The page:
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Posted May 20, 2004 8:08 UTC (Thu) by dank (guest, #1865)
Parent article: Learning with Linux From Scratch

LFS is great stuff. Its focus on good documentation is wonderful.

However, once you learn what LFS teaches, and you want to use it in a production environment, you really want to have an automated build process stored in a source code control system, not a book. (At least I do. Having an automated build means being able to sleep at night without worrying you forgot a step...)

It's worth mentioning two projects with similar "build it all from scratch" goals as LFS, but which focus on automated rather than manual build.

ptxdist is a tiny, 100% cross-compiled distribution of Linux by Robert Schwebel. Without any chroot'ing or rebooting, it builds an entire small Linux system from pristine source tarballs with the bare minimum set of patches.

crosstool is my smallish shell script that builds a gcc/glibc toolchain entirely from pristine source taballs with the bare minimum set of patches. It supports most recent or interesting binutils, gcc, and glibc versions, and just about every CPU type glibc supports. If you're so inclined, you can easily use it to build Linux-targeted distributed compile farms regardless of whether your workstations run Linux, Windows, MacOSX, or Solaris. Lots of folks who normally would prefer downloading a precompiled toolchain are finding that it's easy to build their own with crosstool.

The two independent projects share a common patch repository containing just the bare minimum patches for gcc, glibc, and binutils to get the toolchain to compile and work (many are simply small patches pulled from the upstream cvs).


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For a full distribution, try Gentoo

Posted May 20, 2004 12:33 UTC (Thu) by Duncan (guest, #6647) [Link]

Then of course, when one wants a full distribution with an automated build
process but still self compileable, one can turn to the source based
meta-distribution, Gentoo. Or, go the other way, and move to Gentoo from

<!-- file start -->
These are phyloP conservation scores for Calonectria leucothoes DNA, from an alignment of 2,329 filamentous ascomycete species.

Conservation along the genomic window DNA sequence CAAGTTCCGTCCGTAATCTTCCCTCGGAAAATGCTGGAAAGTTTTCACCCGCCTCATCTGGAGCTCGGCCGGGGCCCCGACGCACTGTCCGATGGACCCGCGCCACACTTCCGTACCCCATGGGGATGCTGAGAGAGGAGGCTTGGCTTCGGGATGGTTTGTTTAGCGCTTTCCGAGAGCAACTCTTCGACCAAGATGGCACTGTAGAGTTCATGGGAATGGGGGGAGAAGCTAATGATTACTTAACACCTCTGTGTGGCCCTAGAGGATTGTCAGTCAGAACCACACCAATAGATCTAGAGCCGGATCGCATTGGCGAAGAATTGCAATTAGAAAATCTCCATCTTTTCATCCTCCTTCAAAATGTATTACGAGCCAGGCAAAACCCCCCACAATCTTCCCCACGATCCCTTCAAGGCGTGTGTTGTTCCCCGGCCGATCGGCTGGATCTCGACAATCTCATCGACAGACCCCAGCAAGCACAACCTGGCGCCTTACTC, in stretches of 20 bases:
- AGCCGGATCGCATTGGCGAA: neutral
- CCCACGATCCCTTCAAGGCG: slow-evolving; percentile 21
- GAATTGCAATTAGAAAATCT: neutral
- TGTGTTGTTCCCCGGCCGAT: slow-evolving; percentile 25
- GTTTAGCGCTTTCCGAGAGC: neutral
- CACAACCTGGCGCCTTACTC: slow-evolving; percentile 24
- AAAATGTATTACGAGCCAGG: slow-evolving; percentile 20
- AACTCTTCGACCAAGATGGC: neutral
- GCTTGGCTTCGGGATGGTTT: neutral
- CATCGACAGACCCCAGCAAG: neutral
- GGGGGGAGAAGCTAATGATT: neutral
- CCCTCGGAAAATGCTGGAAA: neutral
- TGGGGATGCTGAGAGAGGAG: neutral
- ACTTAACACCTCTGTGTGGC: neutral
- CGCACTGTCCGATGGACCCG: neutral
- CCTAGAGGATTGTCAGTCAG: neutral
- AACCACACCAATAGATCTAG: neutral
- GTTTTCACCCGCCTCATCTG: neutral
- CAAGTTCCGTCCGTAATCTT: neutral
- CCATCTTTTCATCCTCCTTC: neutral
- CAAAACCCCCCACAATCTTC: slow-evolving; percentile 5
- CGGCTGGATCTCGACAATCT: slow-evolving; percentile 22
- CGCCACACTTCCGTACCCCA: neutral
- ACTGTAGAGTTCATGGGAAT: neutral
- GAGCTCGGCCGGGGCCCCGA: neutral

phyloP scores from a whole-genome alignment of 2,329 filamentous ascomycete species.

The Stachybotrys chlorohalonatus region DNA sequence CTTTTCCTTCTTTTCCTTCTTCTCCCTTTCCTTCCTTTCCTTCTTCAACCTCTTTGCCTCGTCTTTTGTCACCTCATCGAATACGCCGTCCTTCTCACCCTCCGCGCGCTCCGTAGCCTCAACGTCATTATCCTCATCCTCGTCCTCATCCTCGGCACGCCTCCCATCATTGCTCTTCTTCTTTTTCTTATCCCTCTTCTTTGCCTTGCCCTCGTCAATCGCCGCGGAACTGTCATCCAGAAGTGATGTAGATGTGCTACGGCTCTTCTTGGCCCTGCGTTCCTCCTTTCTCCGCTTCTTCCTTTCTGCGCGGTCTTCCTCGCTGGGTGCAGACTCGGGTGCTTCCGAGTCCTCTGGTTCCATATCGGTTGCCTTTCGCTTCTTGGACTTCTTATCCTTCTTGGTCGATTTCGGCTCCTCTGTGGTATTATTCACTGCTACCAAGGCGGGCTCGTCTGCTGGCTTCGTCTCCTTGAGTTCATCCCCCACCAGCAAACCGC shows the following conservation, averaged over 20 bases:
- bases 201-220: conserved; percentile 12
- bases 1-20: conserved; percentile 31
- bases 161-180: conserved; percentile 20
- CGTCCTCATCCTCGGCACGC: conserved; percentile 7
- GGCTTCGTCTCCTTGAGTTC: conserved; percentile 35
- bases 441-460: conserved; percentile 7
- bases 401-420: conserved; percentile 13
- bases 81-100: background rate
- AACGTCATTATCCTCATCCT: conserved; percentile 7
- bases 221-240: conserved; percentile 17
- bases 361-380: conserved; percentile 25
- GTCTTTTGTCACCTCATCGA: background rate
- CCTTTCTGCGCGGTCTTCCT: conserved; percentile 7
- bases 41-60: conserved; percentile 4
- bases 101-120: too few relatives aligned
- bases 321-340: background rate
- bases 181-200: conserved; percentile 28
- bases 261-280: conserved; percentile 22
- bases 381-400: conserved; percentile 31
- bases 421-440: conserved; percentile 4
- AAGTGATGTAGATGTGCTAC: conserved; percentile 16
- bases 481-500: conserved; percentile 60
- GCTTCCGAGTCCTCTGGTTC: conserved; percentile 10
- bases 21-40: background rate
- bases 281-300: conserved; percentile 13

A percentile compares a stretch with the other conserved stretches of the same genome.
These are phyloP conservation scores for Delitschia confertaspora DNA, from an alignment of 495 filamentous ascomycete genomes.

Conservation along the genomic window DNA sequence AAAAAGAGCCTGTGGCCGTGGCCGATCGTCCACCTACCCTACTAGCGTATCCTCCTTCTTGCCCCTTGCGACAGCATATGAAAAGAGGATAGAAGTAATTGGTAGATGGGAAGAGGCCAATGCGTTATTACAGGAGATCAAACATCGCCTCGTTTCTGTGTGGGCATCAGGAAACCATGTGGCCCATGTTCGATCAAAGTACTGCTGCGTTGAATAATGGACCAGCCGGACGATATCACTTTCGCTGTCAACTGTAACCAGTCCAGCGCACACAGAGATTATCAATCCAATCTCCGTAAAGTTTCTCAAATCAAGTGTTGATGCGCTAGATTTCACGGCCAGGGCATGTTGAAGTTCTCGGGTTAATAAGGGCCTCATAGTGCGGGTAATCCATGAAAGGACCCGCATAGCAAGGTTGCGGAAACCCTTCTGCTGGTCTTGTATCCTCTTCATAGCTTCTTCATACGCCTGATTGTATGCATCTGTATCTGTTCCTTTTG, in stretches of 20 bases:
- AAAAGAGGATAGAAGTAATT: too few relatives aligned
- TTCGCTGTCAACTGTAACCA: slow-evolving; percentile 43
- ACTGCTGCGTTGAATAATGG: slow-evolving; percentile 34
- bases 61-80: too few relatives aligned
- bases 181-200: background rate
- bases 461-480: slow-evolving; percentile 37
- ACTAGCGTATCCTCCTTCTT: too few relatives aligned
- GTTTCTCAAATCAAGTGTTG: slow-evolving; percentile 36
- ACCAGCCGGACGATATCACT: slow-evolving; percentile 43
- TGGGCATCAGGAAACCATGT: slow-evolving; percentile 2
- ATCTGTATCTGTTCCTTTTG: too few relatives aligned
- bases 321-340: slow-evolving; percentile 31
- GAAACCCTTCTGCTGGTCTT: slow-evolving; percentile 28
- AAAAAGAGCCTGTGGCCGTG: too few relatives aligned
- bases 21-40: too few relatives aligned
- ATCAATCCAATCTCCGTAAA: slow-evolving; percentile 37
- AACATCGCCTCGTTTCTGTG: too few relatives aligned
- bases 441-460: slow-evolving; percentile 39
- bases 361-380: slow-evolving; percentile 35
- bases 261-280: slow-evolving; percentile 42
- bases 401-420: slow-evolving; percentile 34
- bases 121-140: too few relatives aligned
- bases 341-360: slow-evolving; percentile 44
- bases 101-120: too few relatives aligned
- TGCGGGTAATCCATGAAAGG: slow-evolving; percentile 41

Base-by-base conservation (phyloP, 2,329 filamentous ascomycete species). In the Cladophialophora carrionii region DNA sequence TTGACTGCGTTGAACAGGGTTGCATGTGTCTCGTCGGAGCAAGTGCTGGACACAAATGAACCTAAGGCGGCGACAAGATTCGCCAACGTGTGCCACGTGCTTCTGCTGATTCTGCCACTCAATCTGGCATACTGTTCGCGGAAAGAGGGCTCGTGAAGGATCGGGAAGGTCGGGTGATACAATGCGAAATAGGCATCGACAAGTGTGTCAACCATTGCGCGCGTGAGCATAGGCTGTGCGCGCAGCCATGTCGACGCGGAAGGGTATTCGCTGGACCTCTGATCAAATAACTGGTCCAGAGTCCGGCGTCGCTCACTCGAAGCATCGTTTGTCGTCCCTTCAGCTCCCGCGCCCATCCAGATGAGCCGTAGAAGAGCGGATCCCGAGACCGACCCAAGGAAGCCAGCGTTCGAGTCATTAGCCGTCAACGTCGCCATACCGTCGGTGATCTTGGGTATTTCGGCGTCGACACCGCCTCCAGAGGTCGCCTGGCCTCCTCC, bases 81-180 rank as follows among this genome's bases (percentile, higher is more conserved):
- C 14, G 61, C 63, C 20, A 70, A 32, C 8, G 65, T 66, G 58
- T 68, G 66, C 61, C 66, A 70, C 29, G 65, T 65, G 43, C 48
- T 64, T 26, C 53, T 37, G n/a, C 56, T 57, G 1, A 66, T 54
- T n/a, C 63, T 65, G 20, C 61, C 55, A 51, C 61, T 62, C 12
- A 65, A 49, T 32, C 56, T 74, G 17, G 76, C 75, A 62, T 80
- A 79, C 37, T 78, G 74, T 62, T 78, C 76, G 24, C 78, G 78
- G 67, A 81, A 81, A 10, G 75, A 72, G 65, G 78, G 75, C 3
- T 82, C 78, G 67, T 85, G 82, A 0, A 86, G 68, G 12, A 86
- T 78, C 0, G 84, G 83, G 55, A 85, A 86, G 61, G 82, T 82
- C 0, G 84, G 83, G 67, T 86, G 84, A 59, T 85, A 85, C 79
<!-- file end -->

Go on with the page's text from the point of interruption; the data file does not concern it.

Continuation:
a traditional binary distribution, as many do when they want more control.
Gentoo supplies the first part, the staticly compiled host system, for
you, as a bootable LiveCD, or you can do the chroot thing and build from
an existing host system (as I'm doing). In either case, if one chooses a
stage-one install, the initial stage-one tarball includes the first
statically compiled base system utils (as necessary for configuring and
compiling the rest of the system), device nodes, boot scripts, file system
layout, and GCC. One compiles the second round of the base tools from
there, after which you are at stage-two (also available in tarball form,
for those that don't want to bother with the basics). From there, one
compiles the base system applications for which there isn't a lot of
alternative (including things like perl, python, the manpage system, etc),
ending up at stage three (again also available as a tarball, for those
wishing to take the simple shortcut route).

A stage-three Gentoo system has all the basics for which there is little
choice, but remains barely functional, not even including a syslogger, as
there are several choices available. However, this is where life gets
interesting, as one can begin to make choices on packages, not just the
features to include on packages that MUST be installed. This is where
Linux from Scratch and other basic systems leave off, but it's where
Gentoo really begins, as one now chooses the packages for the rest of
their system, and compiles and installs them, using Gentoo's source based
but automated and dependency checked Portage build system, with its two
base commands, emerge, which does the high-level stuff such as dependency
checking, and ebuild, generally called by emerge, but also usable on its
own, to fetch, unpack, configure, compile, and install, individual
packages. The latter command, ebuild, is especially useful for those
wishing to do additional customization either to the applied patches, or
to the configure and compile, before installation.

I'm personally in the process of moving from Mandrake to Gentoo, because I
wanted the faster availability and more continuous upgrade cycle of
Gentoo, and was ready for the greater level of control and higher level of
configurability it offered. (Tho Mandrake isn't to bad itself, if one
chooses to compile from SRPM rather than install the binaries directly,
and then takes advantage of the additional configuration options available
when doing so, and if one runs x86. However, availability of upgrades
still lags, on anything but x86, the big reason I'm switching, as I run
x86_64 aka AMD64, rather less well supported by Mandrake, to date, with
KDE 3.2 missing on the platform well after KDE 3.2.1 was released
upstream, tho it's available now.)

Duncan
(Hard at the process of discovering the advantages and rising to the
challenges of a new-to-him distribution! =:^)

Related projects

Posted May 21, 2004 8:48 UTC (Fri) by ca9mbu (guest, #11098) [Link]

If you're after an automated way of installing LFS then I'd like to recommend nALFS. It is intended that this will become the primary testing tool for LFS releases, in order to maintain the quality of our releases across a range of architectures. Although this automates the install, it doesn't provide any kind of package management. For that, BLFS outlines some of the issues involved, and points the avid reader to the Hints project where several package-management tools are discussed in more detail.

Regards,

Matt Burgess
LFS Coordinator.


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